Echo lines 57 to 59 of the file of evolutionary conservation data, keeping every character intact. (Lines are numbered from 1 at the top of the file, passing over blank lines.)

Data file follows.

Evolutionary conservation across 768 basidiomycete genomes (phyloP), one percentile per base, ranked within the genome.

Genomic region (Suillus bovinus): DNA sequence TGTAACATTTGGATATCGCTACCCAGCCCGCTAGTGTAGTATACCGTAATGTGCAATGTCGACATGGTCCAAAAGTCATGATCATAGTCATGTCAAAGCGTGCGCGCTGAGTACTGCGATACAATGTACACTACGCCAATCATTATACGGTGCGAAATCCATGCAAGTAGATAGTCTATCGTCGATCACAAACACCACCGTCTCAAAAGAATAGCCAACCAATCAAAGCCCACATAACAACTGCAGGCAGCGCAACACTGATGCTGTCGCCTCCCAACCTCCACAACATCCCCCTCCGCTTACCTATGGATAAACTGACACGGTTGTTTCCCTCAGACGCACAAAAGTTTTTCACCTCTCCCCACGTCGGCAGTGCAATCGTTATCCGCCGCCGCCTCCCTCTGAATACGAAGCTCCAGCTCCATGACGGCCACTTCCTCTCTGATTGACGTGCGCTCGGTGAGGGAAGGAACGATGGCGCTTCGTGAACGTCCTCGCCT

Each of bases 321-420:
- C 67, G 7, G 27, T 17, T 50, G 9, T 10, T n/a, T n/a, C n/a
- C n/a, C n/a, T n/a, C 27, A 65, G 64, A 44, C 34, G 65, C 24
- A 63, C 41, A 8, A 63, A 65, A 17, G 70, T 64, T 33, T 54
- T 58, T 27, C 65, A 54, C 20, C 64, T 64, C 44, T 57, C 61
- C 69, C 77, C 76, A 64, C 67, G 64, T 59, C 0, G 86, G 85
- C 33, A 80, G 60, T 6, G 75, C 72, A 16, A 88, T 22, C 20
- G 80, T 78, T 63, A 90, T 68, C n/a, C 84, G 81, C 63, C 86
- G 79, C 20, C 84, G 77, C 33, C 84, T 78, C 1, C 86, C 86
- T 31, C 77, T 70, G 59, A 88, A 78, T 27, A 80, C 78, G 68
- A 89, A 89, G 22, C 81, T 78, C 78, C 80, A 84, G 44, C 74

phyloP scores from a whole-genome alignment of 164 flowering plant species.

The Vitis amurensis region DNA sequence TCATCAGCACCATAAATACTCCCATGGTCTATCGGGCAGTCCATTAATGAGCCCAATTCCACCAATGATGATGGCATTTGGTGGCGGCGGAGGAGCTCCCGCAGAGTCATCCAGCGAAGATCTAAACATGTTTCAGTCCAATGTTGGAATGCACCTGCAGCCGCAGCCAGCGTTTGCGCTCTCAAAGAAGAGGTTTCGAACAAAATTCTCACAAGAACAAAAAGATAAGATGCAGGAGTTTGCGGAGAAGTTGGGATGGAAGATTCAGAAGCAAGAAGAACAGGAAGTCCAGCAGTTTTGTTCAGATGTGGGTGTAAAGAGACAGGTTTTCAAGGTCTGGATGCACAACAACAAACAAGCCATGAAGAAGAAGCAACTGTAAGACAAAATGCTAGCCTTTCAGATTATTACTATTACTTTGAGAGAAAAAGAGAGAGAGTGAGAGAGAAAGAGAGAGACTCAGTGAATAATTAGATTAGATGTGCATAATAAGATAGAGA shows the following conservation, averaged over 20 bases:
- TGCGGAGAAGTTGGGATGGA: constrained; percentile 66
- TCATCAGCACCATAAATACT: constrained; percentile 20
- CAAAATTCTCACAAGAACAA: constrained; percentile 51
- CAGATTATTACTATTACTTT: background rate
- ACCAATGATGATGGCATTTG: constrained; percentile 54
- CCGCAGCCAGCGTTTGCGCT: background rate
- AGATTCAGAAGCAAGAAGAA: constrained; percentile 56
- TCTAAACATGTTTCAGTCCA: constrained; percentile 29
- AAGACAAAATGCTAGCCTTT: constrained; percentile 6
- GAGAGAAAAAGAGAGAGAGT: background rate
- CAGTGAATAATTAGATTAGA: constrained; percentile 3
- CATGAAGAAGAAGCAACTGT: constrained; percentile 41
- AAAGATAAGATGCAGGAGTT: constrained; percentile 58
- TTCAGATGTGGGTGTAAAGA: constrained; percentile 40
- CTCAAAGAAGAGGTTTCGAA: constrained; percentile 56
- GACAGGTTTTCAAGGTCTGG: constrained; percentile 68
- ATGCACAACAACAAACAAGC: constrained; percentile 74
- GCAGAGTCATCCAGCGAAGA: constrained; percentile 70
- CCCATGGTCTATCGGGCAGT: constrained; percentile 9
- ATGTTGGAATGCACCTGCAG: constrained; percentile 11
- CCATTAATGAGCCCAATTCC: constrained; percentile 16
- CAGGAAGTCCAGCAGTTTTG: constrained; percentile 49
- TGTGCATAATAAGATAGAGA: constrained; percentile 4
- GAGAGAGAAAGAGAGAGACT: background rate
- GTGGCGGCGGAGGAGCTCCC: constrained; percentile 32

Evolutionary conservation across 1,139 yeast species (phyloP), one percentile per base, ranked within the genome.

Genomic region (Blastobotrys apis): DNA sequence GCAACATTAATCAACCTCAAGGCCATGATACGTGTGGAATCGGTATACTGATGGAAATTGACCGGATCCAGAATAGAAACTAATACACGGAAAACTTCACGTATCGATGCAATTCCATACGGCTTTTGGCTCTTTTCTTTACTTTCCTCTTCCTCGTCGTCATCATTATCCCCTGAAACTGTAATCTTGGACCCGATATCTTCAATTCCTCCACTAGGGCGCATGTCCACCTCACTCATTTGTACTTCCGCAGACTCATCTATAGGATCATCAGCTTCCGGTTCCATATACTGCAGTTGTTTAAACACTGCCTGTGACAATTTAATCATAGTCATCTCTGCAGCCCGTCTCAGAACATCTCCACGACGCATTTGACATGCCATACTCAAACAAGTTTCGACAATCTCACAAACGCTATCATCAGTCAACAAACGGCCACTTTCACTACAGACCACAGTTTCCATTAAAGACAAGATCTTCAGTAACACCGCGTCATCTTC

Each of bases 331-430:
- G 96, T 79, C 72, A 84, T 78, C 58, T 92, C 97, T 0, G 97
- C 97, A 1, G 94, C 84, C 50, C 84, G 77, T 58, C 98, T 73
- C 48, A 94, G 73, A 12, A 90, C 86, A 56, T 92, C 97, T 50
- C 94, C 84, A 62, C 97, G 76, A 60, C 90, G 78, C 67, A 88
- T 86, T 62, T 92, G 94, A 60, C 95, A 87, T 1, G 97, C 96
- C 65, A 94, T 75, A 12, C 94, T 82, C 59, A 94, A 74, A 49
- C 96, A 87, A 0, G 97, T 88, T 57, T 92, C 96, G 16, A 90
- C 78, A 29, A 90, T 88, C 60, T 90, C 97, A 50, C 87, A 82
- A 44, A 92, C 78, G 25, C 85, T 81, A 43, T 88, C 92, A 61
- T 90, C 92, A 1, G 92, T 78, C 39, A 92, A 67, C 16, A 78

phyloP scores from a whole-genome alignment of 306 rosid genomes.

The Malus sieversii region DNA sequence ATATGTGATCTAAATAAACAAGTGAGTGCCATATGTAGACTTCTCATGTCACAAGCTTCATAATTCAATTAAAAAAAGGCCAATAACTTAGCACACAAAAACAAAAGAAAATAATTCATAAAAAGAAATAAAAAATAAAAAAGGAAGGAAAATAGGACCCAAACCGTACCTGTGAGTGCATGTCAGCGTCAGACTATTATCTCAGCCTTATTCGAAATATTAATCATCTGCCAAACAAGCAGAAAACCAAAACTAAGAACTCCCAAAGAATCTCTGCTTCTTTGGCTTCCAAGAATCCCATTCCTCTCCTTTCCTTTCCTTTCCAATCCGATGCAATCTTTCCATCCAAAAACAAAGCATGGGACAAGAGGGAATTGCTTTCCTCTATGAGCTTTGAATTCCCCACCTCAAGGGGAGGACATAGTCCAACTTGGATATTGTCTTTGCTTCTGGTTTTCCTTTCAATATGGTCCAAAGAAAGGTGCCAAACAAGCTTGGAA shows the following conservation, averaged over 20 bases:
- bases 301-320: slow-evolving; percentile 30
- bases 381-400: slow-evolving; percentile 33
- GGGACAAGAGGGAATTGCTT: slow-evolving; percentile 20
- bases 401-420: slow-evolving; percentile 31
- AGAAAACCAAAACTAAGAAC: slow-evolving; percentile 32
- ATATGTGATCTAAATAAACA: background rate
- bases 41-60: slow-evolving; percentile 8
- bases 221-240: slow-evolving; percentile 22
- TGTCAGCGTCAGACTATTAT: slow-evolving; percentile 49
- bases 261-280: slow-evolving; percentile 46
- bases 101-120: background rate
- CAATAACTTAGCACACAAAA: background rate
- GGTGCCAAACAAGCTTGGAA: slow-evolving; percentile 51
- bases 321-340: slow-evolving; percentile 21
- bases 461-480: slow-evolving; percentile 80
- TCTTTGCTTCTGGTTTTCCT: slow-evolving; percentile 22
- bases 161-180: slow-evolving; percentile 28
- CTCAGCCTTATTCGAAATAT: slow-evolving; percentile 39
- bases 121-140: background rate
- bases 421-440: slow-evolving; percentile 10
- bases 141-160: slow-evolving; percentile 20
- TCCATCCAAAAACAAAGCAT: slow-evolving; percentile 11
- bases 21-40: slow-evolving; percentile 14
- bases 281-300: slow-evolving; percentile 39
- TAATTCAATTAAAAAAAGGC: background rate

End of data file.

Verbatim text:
- bases 381-400: slow-evolving; percentile 33
- GGGACAAGAGGGAATTGCTT: slow-evolving; percentile 20
- bases 401-420: slow-evolving; percentile 31